Paul Mitchell, right, with his wife Catherine and J.R. Gallarza, whom Mitchell mentored as a youth. Photo courtesy J.R. Gallarza

Mitchell founded CYO basketball

By 
  • September 26, 2021

It’s been an emotional time for J.R. Gallarza, an athlete, basketball skills trainer and camp co-ordinator in Brantford, Ont.

Gallarza is still processing the news of the passing of Paul Mitchell, and the 29-year-old gets a little choked up when he considers the impact Mr. Mitchell has had on his life and the lives of so many other young players in the community.

In the Brantford, Ont., sporting community, the name Paul Mitchell is synonymous with the game of basketball. 

Co-founder of the Catholic Youth Organization (CYO) basketball program in 1956, he has been a constant figure at games and tournaments in the region for decades. The local legend died at Brantford General Hospital on Sept. 10. He was 89.

With hockey being dominant sport in the region — Brantford is the birthplace of hockey legend Wayne Gretzky — Gallarza says his career and the kids he’s able to help today through basketball is credit to the legacy Mr. Mitchell built.

“He is in my opinion the father of basketball in Brantford,” said Gallarza, who came up through the CYO basketball program and earned a full scholarship to the University of the Philippines before playing semi-pro. “Without him not very many of us would get the opportunity to play and who knows what the state of basketball would be in our hockey town.”

Mr. Mitchell served as a referee for 36 years, headed the local basketball officials association and served on the executive of the Ontario Association of Basketball Officials for 12 years, including a two-year term as president from 1980-1982. The annual Paul Mitchell Invitational Basketball Tournament is one of the oldest and most well-known youth basketball tournaments in Canada. In 1991, Mr. Mitchell was recognized by the Canadian Association of Basketball Officials for his outstanding contribution to basketball and officiating.

Mr. Mitchell was also a dedicated family man. He was the husband of 27 years to Catherine Becker and prior to that, the late Jean Baran, for 20 years, with whom he had three daughters. A devout Catholic, Mr. Mitchell and his wife attended Mass daily at St. Pius X Church. He believed very strongly in serving others and giving back even beyond basketball, also volunteering at Brantford General and St. Joseph’s Hospitals. In 2015, he received the Lifetime Achievement Award for Outstanding Volunteerism in Brantford.

“My dad loved to socialize and help people,” said daughter Lisa Mitchell-Ferras. “My dad knew everything about everything in Brantford. If you wanted to know something, my dad knew. He’d be the greeter at the hospital. He knew everybody, and everybody knew him. It’s just the way that he was.”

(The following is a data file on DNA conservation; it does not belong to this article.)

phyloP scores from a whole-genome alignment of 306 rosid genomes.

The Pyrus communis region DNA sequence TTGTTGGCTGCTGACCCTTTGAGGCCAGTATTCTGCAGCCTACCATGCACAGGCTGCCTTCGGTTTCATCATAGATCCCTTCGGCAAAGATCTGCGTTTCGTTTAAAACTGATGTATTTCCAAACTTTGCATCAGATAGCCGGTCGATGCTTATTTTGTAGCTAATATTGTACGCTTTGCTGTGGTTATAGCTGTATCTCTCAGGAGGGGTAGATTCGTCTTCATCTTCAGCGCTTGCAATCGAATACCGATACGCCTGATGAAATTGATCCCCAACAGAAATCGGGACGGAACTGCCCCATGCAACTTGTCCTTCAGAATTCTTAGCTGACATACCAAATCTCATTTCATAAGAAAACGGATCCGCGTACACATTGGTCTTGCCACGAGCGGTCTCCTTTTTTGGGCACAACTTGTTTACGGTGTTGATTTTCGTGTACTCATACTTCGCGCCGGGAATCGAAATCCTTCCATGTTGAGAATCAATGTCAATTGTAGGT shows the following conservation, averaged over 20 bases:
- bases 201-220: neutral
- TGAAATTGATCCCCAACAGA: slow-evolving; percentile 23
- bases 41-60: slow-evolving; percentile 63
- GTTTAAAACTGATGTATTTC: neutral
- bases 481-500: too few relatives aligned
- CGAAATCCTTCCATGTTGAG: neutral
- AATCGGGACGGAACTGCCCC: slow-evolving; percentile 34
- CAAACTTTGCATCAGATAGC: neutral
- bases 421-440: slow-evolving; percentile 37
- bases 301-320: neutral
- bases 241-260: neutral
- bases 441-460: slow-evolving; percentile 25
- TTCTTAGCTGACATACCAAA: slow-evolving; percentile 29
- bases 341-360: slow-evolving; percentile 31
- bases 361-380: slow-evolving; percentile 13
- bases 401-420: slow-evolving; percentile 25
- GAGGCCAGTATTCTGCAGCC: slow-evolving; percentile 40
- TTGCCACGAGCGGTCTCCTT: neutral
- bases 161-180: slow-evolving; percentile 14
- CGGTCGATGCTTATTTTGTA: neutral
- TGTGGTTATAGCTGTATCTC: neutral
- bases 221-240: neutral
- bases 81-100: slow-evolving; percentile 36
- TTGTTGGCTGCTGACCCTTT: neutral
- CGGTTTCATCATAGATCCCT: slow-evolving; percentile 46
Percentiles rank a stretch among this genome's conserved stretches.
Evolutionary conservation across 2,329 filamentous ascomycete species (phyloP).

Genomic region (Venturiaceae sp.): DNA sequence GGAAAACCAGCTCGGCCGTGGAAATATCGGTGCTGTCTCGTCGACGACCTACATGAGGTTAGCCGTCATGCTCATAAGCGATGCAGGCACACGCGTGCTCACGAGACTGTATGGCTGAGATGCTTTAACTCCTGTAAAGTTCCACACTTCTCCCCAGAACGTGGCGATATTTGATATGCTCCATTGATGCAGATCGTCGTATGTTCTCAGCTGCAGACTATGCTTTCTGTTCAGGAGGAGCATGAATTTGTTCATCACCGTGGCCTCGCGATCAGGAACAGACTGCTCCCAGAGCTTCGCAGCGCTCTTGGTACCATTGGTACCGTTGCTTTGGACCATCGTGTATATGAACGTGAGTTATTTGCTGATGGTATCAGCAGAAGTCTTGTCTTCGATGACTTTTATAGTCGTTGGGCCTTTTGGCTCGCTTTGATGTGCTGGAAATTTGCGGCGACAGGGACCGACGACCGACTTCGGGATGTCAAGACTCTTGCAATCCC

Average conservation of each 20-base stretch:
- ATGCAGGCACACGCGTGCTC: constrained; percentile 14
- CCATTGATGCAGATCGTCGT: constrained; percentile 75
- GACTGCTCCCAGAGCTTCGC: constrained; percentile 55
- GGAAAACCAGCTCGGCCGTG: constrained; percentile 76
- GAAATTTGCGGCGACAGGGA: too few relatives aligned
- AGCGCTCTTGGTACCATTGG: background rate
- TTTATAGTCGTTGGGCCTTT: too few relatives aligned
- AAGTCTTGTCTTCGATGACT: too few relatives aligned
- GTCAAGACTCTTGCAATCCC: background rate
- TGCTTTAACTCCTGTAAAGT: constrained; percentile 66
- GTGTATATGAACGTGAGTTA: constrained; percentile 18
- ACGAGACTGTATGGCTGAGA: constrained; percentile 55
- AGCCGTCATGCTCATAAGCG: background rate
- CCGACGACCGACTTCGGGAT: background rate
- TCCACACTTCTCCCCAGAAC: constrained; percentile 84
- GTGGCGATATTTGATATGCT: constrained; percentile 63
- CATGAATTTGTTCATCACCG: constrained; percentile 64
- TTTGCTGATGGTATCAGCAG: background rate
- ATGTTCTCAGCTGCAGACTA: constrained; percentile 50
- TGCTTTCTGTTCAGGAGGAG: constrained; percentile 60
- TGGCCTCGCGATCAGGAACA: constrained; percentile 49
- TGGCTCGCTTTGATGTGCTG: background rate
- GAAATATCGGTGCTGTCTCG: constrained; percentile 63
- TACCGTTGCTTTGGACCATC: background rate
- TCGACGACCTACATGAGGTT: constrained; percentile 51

Mitchell-Ferras and her sisters grew up playing basketball in the CYO, and have fond memories of having their dad as a coach in those early years. Mitchell-Ferras remembers going with the family to watch her father referee every Friday evening before going for pizza as a family. Basketball was second nature for them. With his infectious energy and enthusiasm for the game, at the time she didn’t really understand how much of an impact he was making on the community, particularly through the Paul Mitchell Basketball Tournament.

“My dad was (at the tournament) every year and would go around to all the kids, especially the little ones, to make sure he introduced himself,” said Mitchell-Ferras. “He’d always have this Donald Duck voice and talk to the kids and make them laugh.”

For many children in Brantford, basketball was an outlet that kept them busy, out of trouble and opened up opportunities to connect with the wider sporting community in the city. At the last CYO event Mr. Mitchell attended before COVID-19 hit, Gallarza says he took the time to pick his brain about the sport and the history of the game in the region.

When it comes to impact and generosity, Mr. Mitchell is someone Gallarza says he hopes to emulate in the future. 

“The reason why I give so much credit to guys in the community like Mr. Paul Mitchell is because I know without basketball, I don’t know what my life would be like,” said Gallarza. “I strive to hopefully in the future make even close to the amount of impact that he made on us.”

The ripple effects of Mr. Mitchell’s service to children and families throughout the decades, his daughter believes, will continue to impact generations to come.

“So many people in Brantford volunteer to help out (in basketball) even though they don’t even have kids anymore,” said Mitchell-Ferras. “It’s just all because of my dad.”

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